Amazon launches bare metal EC2 instances

Customers can take advantage of hardware features you don't get with virtualised environments

Amazon Web Services is giving all users direct access to its underlying hardware with the launch of EC2 bare metal instances, the company announced yesterday.

The new i3.metal instance – which is now available in public preview mode – gives users access to the physical resources for applications that take advantage of low-level hardware features such as performance counters and Intel VT that are not always available or fully supported in virtualised environments.

It also allows for applications intended to run directly on the hardware or licensed and supported for use in non-virtualised environments, the company said.

“These bare metal instances give customers and partners the best of both worlds. You get direct access to underlying hardware with the elasticity, security and availability of the AWS cloud,” said AWS’s VP of global infrastructure Peter DeSantis at the company’s Re:Invent conference in Las Vegas.

“Now virtualised and non-virtualised protocols, workloads which need a specific hypervisor or access to specific hardware features and workloads with restrictive customer hostile licensing, can take full advantage of the benefits of the AWS cloud and once these workloads are in AWS they can take full advantage of other AWS services,” he added.

Several customers and partners are already “hard at work building cool things” with EC2 bare metal instances DeSantis explained. Among them is VMware, which announced VMware Cloud on AWS in October last year.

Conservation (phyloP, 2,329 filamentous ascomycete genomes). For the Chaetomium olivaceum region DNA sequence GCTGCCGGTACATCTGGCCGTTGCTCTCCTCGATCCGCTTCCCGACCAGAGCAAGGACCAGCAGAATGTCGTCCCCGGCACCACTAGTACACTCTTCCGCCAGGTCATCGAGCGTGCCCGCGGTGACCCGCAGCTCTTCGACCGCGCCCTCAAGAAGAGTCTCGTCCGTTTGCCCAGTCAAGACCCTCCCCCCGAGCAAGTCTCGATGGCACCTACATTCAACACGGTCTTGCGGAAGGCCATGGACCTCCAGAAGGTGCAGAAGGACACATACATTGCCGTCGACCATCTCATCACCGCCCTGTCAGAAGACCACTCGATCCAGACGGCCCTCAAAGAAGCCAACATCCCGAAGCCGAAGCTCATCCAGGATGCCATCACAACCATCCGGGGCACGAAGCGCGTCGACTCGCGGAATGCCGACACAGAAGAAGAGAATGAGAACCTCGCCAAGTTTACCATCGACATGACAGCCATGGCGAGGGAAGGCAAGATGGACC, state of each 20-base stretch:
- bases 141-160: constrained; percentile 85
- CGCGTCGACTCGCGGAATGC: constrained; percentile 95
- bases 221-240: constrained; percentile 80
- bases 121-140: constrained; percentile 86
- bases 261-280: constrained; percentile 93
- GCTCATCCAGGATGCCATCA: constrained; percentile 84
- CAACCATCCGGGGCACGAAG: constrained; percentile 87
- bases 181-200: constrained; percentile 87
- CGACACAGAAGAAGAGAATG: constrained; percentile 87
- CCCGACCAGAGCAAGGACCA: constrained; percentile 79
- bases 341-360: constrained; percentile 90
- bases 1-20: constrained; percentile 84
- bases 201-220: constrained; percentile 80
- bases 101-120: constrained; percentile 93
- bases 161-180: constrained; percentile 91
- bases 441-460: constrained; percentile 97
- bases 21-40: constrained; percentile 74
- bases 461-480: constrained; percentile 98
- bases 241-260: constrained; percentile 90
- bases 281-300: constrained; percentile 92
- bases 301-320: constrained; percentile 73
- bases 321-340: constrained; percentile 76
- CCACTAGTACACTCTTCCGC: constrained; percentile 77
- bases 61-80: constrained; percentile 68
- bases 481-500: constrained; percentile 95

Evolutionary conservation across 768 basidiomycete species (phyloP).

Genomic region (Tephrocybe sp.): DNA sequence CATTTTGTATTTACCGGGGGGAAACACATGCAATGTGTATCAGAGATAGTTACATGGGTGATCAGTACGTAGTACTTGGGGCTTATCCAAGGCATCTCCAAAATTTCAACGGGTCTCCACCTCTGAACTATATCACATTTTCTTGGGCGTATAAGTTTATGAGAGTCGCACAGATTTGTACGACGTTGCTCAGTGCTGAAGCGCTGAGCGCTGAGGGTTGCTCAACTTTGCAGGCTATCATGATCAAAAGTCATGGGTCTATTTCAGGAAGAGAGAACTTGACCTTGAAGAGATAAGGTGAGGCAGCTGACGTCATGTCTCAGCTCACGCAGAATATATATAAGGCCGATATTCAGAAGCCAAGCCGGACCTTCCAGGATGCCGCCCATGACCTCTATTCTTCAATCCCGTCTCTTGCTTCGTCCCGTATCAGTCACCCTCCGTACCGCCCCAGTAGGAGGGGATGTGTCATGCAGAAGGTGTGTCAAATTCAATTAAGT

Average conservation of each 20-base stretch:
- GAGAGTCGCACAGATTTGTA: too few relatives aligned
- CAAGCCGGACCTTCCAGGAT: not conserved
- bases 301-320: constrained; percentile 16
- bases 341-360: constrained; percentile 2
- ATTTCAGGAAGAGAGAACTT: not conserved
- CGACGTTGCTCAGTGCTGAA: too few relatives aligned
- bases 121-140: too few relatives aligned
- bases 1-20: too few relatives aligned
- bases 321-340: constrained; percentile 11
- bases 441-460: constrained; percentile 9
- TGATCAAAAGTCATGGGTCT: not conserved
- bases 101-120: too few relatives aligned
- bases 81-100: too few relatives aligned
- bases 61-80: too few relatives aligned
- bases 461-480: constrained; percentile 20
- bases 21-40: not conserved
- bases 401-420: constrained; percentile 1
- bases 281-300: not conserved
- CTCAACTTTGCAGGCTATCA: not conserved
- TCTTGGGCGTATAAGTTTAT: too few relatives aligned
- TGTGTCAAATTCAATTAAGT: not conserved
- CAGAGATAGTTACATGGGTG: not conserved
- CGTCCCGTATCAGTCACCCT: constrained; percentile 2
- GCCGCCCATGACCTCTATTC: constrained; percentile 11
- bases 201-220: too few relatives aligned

“They told us that they wanted to run their virtualisation stack directly on the hardware, within the AWS Cloud,” said AWS chief evangelist Jeff Barr in a blog post earlier. 

“We knew that other customers also had interesting use cases for bare metal hardware and didn’t want to take the performance hit of nested virtualisation.”

Barr emphasised that the availability of bare metal instances was an example of AWS’ ethic of all customers having access to everything it builds.

“When we do this, we make the resulting service or feature generally available; we do not build one-offs or 'snowflakes' for individual customers. That model is messy and hard to scale and is not the way we work,” he wrote.

DeSantis said additional instance families will be rolled out over the coming months.

The i3.metal instance specifications:

  • Processing – Two Intel Xeon E5-2686 v4 processors running at 2.3 GHz, with a total of 36 hyperthreaded cores (72 logical processors).

  • Memory – 512 GiB.

  • Storage – 15.2 terabytes of local, SSD-based NVMe storage.

  • Network – 25 Gbps of ENA-based enhanced networking.

The author travelled to AWS re:Invent 2017 in Las Vegas as a guest of Amazon Web Services.

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